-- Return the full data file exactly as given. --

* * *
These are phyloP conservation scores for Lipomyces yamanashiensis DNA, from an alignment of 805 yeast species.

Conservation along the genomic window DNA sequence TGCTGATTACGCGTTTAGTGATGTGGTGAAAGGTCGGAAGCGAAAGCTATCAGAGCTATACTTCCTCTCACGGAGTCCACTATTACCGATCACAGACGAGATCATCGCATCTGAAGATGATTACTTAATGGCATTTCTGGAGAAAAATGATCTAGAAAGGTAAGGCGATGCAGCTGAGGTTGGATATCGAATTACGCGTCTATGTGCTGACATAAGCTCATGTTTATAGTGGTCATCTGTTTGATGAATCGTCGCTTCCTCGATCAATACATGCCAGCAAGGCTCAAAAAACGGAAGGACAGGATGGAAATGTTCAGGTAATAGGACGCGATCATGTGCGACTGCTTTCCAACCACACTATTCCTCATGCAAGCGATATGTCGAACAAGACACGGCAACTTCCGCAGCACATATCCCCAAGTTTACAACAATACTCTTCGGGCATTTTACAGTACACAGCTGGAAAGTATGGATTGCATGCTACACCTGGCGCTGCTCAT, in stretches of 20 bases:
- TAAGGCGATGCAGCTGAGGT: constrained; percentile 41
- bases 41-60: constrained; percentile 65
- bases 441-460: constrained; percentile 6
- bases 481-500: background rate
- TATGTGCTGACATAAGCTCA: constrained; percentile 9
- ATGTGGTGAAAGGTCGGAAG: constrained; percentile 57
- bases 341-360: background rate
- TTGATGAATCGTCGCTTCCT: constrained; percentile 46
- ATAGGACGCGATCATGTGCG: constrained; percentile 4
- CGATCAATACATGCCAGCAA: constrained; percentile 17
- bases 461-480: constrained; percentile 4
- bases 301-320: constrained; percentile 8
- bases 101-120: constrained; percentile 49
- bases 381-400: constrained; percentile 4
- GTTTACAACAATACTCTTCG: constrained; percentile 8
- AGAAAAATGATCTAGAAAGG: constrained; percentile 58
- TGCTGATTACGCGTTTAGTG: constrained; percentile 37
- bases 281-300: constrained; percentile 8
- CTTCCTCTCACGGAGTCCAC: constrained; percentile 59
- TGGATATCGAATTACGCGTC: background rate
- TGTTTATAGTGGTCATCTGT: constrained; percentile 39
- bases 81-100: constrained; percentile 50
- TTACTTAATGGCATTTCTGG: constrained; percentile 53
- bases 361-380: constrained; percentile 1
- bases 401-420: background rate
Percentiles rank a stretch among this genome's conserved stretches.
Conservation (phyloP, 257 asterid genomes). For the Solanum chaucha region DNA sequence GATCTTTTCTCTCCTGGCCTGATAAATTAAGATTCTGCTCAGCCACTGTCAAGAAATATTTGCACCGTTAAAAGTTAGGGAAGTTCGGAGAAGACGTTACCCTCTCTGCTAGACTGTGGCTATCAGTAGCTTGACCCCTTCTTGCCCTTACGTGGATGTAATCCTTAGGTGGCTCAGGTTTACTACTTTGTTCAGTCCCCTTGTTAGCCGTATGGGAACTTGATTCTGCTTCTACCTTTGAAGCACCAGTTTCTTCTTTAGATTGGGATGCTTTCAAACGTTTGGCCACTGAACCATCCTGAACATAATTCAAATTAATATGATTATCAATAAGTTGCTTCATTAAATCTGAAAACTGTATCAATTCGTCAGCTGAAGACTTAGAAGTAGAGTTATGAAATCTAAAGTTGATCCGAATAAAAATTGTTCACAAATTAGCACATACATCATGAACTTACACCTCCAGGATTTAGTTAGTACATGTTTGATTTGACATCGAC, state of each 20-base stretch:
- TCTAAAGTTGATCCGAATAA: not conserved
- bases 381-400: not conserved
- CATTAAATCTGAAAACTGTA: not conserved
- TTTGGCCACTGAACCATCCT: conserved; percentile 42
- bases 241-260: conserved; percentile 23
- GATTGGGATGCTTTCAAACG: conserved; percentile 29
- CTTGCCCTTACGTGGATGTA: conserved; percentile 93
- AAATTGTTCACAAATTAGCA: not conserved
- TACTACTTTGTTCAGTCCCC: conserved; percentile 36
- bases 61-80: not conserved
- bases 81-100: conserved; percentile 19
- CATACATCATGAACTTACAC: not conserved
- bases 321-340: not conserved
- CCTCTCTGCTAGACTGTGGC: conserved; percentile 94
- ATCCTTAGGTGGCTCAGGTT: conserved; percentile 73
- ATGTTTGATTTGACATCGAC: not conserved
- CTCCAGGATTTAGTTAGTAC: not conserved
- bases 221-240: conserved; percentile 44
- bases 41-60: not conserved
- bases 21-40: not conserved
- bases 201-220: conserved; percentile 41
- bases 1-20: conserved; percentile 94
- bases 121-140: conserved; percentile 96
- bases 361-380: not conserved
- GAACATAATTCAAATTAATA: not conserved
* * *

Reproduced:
These are phyloP conservation scores for Lipomyces yamanashiensis DNA, from an alignment of 805 yeast species.

Conservation along the genomic window DNA sequence TGCTGATTACGCGTTTAGTGATGTGGTGAAAGGTCGGAAGCGAAAGCTATCAGAGCTATACTTCCTCTCACGGAGTCCACTATTACCGATCACAGACGAGATCATCGCATCTGAAGATGATTACTTAATGGCATTTCTGGAGAAAAATGATCTAGAAAGGTAAGGCGATGCAGCTGAGGTTGGATATCGAATTACGCGTCTATGTGCTGACATAAGCTCATGTTTATAGTGGTCATCTGTTTGATGAATCGTCGCTTCCTCGATCAATACATGCCAGCAAGGCTCAAAAAACGGAAGGACAGGATGGAAATGTTCAGGTAATAGGACGCGATCATGTGCGACTGCTTTCCAACCACACTATTCCTCATGCAAGCGATATGTCGAACAAGACACGGCAACTTCCGCAGCACATATCCCCAAGTTTACAACAATACTCTTCGGGCATTTTACAGTACACAGCTGGAAAGTATGGATTGCATGCTACACCTGGCGCTGCTCAT, in stretches of 20 bases:
- TAAGGCGATGCAGCTGAGGT: constrained; percentile 41
- bases 41-60: constrained; percentile 65
- bases 441-460: constrained; percentile 6
- bases 481-500: background rate
- TATGTGCTGACATAAGCTCA: constrained; percentile 9
- ATGTGGTGAAAGGTCGGAAG: constrained; percentile 57
- bases 341-360: background rate
- TTGATGAATCGTCGCTTCCT: constrained; percentile 46
- ATAGGACGCGATCATGTGCG: constrained; percentile 4
- CGATCAATACATGCCAGCAA: constrained; percentile 17
- bases 461-480: constrained; percentile 4
- bases 301-320: constrained; percentile 8
- bases 101-120: constrained; percentile 49
- bases 381-400: constrained; percentile 4
- GTTTACAACAATACTCTTCG: constrained; percentile 8
- AGAAAAATGATCTAGAAAGG: constrained; percentile 58
- TGCTGATTACGCGTTTAGTG: constrained; percentile 37
- bases 281-300: constrained; percentile 8
- CTTCCTCTCACGGAGTCCAC: constrained; percentile 59
- TGGATATCGAATTACGCGTC: background rate
- TGTTTATAGTGGTCATCTGT: constrained; percentile 39
- bases 81-100: constrained; percentile 50
- TTACTTAATGGCATTTCTGG: constrained; percentile 53
- bases 361-380: constrained; percentile 1
- bases 401-420: background rate
Percentiles rank a stretch among this genome's conserved stretches.
Conservation (phyloP, 257 asterid genomes). For the Solanum chaucha region DNA sequence GATCTTTTCTCTCCTGGCCTGATAAATTAAGATTCTGCTCAGCCACTGTCAAGAAATATTTGCACCGTTAAAAGTTAGGGAAGTTCGGAGAAGACGTTACCCTCTCTGCTAGACTGTGGCTATCAGTAGCTTGACCCCTTCTTGCCCTTACGTGGATGTAATCCTTAGGTGGCTCAGGTTTACTACTTTGTTCAGTCCCCTTGTTAGCCGTATGGGAACTTGATTCTGCTTCTACCTTTGAAGCACCAGTTTCTTCTTTAGATTGGGATGCTTTCAAACGTTTGGCCACTGAACCATCCTGAACATAATTCAAATTAATATGATTATCAATAAGTTGCTTCATTAAATCTGAAAACTGTATCAATTCGTCAGCTGAAGACTTAGAAGTAGAGTTATGAAATCTAAAGTTGATCCGAATAAAAATTGTTCACAAATTAGCACATACATCATGAACTTACACCTCCAGGATTTAGTTAGTACATGTTTGATTTGACATCGAC, state of each 20-base stretch:
- TCTAAAGTTGATCCGAATAA: not conserved
- bases 381-400: not conserved
- CATTAAATCTGAAAACTGTA: not conserved
- TTTGGCCACTGAACCATCCT: conserved; percentile 42
- bases 241-260: conserved; percentile 23
- GATTGGGATGCTTTCAAACG: conserved; percentile 29
- CTTGCCCTTACGTGGATGTA: conserved; percentile 93
- AAATTGTTCACAAATTAGCA: not conserved
- TACTACTTTGTTCAGTCCCC: conserved; percentile 36
- bases 61-80: not conserved
- bases 81-100: conserved; percentile 19
- CATACATCATGAACTTACAC: not conserved
- bases 321-340: not conserved
- CCTCTCTGCTAGACTGTGGC: conserved; percentile 94
- ATCCTTAGGTGGCTCAGGTT: conserved; percentile 73
- ATGTTTGATTTGACATCGAC: not conserved
- CTCCAGGATTTAGTTAGTAC: not conserved
- bases 221-240: conserved; percentile 44
- bases 41-60: not conserved
- bases 21-40: not conserved
- bases 201-220: conserved; percentile 41
- bases 1-20: conserved; percentile 94
- bases 121-140: conserved; percentile 96
- bases 361-380: not conserved
- GAACATAATTCAAATTAATA: not conserved